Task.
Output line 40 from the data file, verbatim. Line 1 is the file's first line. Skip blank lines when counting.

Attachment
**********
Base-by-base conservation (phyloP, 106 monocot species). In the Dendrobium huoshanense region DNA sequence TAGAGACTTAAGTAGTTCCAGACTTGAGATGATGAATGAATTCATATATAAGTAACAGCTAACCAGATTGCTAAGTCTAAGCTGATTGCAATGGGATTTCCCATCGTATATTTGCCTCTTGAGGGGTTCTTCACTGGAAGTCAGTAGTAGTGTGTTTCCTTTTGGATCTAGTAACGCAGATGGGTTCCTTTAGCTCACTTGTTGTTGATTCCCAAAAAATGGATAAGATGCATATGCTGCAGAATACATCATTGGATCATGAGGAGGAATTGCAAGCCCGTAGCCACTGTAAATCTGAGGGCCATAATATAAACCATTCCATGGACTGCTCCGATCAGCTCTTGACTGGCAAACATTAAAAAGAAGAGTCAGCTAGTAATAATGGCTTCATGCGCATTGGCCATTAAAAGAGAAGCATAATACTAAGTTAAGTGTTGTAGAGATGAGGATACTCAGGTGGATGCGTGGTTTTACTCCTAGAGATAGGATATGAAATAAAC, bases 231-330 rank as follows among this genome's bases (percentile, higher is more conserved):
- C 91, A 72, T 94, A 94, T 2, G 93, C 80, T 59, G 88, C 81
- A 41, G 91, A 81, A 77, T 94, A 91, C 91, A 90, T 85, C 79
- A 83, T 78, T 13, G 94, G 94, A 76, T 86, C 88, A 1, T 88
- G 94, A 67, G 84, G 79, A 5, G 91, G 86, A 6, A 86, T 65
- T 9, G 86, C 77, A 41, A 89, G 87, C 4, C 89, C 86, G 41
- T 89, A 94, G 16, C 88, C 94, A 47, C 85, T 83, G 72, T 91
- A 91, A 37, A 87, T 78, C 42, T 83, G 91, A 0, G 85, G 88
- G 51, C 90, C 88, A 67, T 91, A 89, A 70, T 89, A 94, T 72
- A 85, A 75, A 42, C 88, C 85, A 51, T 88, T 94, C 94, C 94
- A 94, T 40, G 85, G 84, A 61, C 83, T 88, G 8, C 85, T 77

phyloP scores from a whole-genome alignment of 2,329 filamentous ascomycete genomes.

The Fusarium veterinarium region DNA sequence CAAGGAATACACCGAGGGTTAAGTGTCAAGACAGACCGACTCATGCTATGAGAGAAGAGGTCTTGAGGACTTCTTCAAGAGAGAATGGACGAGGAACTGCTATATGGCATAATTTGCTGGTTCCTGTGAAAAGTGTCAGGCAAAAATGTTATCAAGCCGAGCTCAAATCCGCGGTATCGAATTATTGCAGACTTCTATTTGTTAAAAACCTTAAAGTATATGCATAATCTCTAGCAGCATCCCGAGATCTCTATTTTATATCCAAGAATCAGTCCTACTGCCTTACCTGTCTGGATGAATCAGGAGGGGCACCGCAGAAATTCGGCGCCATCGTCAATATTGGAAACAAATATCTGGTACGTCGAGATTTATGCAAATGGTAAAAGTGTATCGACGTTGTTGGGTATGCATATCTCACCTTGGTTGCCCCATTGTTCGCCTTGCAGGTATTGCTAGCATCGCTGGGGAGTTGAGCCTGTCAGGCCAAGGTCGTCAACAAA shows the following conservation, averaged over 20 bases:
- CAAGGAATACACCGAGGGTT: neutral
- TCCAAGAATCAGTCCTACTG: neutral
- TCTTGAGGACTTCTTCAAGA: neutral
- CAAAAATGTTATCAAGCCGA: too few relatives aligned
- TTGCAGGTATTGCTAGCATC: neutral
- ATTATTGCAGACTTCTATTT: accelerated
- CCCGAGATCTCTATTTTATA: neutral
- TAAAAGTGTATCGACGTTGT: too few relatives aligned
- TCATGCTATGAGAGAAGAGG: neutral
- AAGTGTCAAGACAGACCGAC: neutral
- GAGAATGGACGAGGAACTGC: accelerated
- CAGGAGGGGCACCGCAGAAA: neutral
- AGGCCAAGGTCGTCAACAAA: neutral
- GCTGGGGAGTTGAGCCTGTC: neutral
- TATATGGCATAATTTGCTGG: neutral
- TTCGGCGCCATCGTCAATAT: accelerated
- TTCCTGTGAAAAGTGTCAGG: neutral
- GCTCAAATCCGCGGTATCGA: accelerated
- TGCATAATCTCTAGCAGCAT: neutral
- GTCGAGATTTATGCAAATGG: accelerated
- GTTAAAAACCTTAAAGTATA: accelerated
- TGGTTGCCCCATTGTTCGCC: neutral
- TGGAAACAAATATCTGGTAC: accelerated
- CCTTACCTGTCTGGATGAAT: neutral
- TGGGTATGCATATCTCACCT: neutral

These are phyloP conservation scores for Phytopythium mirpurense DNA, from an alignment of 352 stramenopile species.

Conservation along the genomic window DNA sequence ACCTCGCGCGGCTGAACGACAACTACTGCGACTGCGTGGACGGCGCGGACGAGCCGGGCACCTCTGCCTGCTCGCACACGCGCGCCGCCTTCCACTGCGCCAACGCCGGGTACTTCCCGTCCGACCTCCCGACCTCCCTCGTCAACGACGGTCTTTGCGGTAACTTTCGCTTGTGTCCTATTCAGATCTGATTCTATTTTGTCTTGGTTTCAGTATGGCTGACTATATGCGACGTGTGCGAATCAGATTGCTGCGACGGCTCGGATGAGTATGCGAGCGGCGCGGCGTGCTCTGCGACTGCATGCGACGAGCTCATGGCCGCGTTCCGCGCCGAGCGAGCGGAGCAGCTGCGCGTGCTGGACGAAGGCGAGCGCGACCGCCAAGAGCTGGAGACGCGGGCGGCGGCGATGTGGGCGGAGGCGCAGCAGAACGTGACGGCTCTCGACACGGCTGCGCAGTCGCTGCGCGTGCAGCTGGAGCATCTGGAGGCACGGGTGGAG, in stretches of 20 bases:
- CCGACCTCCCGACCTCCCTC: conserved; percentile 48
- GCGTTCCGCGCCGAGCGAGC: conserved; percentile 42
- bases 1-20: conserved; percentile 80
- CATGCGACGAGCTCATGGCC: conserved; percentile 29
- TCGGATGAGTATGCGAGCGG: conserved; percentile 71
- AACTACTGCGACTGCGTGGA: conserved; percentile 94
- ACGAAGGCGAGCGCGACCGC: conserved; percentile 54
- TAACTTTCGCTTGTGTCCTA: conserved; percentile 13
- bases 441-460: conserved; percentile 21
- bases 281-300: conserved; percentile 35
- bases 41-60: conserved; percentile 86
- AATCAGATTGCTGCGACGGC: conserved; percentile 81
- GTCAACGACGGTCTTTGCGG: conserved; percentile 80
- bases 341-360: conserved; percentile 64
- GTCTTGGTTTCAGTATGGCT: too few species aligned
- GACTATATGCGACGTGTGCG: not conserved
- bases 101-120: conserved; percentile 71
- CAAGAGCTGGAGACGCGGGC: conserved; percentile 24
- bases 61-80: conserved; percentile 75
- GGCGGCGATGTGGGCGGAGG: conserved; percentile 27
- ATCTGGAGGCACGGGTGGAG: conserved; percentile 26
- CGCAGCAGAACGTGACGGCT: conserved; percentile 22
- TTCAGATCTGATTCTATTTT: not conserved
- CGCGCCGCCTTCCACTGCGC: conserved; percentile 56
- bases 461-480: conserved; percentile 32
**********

Conservation along the genomic window DNA sequence ACCTCGCGCGGCTGAACGACAACTACTGCGACTGCGTGGACGGCGCGGACGAGCCGGGCACCTCTGCCTGCTCGCACACGCGCGCCGCCTTCCACTGCGCCAACGCCGGGTACTTCCCGTCCGACCTCCCGACCTCCCTCGTCAACGACGGTCTTTGCGGTAACTTTCGCTTGTGTCCTATTCAGATCTGATTCTATTTTGTCTTGGTTTCAGTATGGCTGACTATATGCGACGTGTGCGAATCAGATTGCTGCGACGGCTCGGATGAGTATGCGAGCGGCGCGGCGTGCTCTGCGACTGCATGCGACGAGCTCATGGCCGCGTTCCGCGCCGAGCGAGCGGAGCAGCTGCGCGTGCTGGACGAAGGCGAGCGCGACCGCCAAGAGCTGGAGACGCGGGCGGCGGCGATGTGGGCGGAGGCGCAGCAGAACGTGACGGCTCTCGACACGGCTGCGCAGTCGCTGCGCGTGCAGCTGGAGCATCTGGAGGCACGGGTGGAG, in stretches of 20 bases: